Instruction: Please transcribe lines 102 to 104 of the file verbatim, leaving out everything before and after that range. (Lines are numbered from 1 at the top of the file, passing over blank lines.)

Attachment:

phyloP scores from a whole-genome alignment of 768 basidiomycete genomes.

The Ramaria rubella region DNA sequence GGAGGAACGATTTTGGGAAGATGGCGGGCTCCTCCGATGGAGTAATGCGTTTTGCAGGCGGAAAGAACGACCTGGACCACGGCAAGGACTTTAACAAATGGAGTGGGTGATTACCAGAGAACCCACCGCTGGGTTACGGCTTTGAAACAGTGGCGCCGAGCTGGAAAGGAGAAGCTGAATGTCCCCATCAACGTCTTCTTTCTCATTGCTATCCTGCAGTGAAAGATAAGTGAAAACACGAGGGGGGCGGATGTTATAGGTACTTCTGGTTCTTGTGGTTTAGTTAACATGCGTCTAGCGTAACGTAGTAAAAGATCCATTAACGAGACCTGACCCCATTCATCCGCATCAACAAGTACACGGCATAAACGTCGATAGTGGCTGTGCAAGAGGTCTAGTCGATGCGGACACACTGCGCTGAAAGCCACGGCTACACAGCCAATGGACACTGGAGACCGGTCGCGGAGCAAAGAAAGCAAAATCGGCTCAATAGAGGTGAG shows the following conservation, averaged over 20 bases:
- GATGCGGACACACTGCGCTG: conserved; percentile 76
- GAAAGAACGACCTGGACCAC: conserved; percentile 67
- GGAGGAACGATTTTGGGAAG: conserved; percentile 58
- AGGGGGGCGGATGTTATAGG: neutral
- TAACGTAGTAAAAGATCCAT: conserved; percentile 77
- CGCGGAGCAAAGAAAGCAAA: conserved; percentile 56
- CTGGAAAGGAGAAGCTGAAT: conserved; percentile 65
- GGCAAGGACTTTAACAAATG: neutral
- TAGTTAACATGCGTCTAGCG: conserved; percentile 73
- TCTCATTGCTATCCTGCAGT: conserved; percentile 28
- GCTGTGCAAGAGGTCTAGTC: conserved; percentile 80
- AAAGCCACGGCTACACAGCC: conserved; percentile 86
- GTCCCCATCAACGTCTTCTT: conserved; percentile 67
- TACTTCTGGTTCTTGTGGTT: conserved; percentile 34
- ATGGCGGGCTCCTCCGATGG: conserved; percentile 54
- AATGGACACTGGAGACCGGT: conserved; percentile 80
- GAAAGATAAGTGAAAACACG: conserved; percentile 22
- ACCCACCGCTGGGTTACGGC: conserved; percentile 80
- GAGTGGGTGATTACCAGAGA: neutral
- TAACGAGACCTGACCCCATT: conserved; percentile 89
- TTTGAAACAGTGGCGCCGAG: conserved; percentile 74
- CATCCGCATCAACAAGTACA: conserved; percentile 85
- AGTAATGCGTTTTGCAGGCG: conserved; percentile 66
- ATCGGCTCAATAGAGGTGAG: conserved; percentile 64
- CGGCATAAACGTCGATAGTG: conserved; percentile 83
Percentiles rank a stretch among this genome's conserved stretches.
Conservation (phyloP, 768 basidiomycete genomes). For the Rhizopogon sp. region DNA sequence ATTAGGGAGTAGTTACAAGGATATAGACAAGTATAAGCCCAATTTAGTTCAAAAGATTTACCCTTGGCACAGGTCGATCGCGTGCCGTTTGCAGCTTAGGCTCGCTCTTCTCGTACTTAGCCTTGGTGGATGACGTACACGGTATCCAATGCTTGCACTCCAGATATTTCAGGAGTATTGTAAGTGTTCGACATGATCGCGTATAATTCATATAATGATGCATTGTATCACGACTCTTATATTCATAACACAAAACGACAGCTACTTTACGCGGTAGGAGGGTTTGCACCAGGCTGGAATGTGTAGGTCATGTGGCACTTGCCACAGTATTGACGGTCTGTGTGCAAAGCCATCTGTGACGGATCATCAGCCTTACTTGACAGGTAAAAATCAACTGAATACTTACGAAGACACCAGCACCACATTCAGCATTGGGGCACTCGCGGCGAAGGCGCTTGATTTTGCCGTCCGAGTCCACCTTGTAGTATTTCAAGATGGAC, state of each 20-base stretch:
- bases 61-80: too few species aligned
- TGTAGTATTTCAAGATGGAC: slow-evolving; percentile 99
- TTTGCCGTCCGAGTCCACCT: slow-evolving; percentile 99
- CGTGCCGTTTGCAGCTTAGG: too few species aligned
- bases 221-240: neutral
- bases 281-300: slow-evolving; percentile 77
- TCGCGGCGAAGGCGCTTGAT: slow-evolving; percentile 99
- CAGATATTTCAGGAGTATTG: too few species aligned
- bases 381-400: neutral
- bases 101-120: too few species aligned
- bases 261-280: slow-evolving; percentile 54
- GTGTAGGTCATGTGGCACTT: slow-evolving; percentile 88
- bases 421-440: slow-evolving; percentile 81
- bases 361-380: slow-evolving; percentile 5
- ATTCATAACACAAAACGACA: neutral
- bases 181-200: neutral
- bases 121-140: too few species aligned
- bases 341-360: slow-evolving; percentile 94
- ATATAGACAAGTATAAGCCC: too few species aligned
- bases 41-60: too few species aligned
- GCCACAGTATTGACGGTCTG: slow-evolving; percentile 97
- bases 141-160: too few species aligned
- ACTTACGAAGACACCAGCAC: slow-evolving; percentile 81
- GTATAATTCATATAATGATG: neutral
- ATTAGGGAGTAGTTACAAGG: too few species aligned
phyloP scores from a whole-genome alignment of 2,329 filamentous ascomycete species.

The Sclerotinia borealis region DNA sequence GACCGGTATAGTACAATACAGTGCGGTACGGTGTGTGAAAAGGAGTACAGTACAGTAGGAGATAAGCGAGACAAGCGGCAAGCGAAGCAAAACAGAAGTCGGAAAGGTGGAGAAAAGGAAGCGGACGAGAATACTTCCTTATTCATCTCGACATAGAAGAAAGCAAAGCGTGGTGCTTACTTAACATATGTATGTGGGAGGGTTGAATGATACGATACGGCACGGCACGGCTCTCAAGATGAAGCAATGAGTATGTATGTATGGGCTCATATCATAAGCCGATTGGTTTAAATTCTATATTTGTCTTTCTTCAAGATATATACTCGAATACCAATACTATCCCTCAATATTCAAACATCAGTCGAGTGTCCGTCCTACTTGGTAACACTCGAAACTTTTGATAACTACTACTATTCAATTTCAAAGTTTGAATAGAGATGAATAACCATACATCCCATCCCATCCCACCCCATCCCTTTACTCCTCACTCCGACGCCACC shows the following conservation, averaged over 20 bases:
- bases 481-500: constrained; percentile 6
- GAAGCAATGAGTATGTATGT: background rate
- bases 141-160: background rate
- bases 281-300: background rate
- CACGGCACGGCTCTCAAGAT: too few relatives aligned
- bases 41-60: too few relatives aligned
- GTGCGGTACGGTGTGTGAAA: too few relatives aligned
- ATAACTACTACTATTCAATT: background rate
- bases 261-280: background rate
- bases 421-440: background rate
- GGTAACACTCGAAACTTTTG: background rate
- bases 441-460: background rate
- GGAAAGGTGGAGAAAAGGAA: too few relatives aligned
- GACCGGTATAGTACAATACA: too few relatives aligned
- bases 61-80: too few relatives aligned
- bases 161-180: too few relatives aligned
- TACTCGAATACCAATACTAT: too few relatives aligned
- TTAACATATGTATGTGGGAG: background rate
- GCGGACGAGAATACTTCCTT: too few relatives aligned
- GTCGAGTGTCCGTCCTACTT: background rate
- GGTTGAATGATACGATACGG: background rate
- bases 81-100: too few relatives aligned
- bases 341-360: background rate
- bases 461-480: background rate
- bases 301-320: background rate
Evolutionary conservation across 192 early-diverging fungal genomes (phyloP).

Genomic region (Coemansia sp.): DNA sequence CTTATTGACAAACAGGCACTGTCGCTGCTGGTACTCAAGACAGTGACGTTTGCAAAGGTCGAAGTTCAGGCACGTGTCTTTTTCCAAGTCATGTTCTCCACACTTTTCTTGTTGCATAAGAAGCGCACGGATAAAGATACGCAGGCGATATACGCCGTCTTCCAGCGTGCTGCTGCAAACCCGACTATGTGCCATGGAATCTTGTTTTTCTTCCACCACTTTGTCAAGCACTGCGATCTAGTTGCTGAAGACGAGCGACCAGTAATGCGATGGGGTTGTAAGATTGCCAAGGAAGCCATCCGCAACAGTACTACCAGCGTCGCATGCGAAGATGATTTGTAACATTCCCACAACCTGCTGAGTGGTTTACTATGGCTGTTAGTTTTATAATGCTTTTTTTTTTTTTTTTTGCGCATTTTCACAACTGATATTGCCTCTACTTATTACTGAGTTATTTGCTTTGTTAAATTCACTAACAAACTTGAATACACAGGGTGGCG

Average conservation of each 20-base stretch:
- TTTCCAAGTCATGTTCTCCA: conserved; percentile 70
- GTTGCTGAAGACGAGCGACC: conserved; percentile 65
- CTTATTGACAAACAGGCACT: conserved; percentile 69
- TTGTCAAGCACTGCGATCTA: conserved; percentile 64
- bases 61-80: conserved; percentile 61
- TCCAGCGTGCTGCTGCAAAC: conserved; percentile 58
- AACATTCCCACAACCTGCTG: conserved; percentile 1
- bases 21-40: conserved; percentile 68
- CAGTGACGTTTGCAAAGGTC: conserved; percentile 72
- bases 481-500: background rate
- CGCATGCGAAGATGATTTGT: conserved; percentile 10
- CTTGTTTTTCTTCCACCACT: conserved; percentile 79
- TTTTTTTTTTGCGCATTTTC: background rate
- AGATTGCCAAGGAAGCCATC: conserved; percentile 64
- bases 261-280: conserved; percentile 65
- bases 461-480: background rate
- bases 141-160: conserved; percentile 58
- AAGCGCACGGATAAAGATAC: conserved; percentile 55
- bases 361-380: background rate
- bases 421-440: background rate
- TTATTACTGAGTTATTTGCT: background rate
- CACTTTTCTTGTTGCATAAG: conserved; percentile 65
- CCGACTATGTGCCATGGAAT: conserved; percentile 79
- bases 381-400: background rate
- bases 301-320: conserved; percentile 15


- AAGCGCACGGATAAAGATAC: conserved; percentile 55
- bases 361-380: background rate
- bases 421-440: background rate